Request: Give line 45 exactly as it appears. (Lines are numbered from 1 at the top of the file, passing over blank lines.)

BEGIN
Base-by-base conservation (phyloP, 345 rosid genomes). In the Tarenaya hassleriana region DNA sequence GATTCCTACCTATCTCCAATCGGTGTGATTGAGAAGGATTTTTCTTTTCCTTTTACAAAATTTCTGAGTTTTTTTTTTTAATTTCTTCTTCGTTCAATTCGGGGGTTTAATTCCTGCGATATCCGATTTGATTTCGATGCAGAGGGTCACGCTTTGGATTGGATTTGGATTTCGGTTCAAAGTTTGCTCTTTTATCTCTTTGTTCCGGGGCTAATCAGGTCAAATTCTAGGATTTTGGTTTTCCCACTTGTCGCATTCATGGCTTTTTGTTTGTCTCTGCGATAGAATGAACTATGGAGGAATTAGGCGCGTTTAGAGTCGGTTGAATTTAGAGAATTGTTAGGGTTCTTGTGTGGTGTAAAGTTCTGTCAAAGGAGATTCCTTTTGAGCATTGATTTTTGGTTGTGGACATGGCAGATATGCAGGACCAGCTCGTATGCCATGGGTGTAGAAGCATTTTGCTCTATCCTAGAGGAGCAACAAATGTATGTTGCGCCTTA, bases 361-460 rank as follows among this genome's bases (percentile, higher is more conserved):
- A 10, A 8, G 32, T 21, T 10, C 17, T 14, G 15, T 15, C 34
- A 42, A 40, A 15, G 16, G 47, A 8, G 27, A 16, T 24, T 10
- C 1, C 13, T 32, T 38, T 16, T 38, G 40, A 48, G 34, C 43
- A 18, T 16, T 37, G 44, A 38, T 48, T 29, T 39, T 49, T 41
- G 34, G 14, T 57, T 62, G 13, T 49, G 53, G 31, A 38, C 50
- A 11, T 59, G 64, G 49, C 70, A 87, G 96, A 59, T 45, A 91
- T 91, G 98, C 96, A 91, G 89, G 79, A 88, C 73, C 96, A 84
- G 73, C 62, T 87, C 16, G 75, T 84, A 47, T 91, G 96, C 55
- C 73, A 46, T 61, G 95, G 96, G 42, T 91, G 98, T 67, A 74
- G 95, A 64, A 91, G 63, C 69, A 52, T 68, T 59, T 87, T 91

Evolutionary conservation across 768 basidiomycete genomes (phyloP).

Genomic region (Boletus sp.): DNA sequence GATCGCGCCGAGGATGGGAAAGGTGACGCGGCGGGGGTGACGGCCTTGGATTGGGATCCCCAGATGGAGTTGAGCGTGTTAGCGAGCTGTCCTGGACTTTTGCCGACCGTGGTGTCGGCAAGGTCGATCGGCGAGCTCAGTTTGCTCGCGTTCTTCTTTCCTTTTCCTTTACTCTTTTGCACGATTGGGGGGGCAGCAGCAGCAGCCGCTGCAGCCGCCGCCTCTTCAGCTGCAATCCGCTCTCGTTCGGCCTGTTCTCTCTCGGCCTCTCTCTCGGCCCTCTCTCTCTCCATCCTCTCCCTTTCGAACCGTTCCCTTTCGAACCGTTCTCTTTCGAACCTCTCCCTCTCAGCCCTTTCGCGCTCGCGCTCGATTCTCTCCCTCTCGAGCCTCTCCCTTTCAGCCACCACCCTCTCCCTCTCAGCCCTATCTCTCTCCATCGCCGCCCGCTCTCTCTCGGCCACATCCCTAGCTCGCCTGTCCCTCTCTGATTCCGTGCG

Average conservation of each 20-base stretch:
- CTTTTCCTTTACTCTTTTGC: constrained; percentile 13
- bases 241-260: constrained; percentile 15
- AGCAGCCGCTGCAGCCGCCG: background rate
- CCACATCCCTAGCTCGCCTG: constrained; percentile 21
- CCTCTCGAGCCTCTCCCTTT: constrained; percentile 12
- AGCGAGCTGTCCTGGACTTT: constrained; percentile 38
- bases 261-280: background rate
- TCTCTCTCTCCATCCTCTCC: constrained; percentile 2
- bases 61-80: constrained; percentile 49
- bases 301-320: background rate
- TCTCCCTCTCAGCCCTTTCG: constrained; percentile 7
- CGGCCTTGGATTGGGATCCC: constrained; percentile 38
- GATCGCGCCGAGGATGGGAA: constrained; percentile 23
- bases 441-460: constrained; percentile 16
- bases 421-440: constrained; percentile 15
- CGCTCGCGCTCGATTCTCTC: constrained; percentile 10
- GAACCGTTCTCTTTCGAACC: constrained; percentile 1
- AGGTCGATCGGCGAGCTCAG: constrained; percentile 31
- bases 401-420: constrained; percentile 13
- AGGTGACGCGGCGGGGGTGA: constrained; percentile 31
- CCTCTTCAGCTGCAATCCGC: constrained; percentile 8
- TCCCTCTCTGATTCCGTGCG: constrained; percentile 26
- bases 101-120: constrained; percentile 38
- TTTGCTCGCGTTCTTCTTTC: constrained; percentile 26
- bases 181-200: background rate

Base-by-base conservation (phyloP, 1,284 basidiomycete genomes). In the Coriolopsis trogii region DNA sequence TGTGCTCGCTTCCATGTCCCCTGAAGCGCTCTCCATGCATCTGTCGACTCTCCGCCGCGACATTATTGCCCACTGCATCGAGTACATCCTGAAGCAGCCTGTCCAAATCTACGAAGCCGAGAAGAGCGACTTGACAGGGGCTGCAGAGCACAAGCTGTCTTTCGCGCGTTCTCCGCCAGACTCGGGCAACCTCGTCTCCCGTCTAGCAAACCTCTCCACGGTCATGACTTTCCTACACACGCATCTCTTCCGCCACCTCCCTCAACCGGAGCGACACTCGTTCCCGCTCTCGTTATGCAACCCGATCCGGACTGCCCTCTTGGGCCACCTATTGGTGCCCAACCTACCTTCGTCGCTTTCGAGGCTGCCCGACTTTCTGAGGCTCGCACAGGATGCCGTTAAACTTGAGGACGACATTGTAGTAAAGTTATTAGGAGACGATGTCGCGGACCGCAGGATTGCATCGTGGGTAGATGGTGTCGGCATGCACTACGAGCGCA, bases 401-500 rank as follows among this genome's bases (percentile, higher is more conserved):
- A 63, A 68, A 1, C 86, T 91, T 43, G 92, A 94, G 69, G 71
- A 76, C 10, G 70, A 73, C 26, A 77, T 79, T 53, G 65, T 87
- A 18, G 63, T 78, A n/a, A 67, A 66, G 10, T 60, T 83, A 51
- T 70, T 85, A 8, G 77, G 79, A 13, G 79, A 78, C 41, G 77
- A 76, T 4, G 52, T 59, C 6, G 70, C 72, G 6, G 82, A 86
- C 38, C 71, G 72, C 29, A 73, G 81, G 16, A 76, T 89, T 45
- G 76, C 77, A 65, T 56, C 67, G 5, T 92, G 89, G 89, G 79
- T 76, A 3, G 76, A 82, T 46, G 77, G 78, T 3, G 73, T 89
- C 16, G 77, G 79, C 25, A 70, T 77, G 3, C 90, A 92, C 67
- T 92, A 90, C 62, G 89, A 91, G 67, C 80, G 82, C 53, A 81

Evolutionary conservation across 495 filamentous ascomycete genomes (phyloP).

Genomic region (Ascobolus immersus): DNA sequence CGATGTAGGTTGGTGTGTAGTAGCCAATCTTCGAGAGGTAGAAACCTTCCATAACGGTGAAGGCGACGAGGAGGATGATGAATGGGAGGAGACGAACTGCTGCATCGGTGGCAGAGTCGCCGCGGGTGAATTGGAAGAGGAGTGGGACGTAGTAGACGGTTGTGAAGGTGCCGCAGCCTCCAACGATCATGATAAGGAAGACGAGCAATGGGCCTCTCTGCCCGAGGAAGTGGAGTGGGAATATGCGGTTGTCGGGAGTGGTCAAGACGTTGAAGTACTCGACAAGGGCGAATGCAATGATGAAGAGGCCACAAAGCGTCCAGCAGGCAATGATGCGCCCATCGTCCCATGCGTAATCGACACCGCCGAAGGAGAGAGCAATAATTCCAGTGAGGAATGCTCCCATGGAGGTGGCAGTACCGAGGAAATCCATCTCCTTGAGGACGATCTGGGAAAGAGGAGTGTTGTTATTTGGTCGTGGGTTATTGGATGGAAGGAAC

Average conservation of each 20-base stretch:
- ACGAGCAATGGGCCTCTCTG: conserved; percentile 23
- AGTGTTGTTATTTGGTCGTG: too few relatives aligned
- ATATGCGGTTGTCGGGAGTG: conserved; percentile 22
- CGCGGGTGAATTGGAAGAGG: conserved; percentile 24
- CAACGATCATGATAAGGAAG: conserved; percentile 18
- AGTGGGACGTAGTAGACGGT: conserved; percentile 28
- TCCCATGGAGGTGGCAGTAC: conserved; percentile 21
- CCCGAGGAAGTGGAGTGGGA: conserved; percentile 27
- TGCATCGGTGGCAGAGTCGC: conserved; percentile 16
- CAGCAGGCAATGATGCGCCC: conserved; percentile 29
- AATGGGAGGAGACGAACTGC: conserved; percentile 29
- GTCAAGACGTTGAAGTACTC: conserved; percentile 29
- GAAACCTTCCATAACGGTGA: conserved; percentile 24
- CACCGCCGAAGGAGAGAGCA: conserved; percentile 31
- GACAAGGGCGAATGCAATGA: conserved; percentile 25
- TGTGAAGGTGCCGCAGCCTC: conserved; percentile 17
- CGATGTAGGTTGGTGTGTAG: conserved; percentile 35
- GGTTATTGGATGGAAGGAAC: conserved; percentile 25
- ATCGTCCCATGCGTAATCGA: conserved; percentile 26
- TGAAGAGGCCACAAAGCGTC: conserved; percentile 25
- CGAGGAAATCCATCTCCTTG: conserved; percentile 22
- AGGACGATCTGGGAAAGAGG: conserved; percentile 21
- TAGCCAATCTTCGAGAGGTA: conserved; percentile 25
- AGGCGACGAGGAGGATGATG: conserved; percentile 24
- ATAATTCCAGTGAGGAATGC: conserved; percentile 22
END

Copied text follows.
- A 76, T 4, G 52, T 59, C 6, G 70, C 72, G 6, G 82, A 86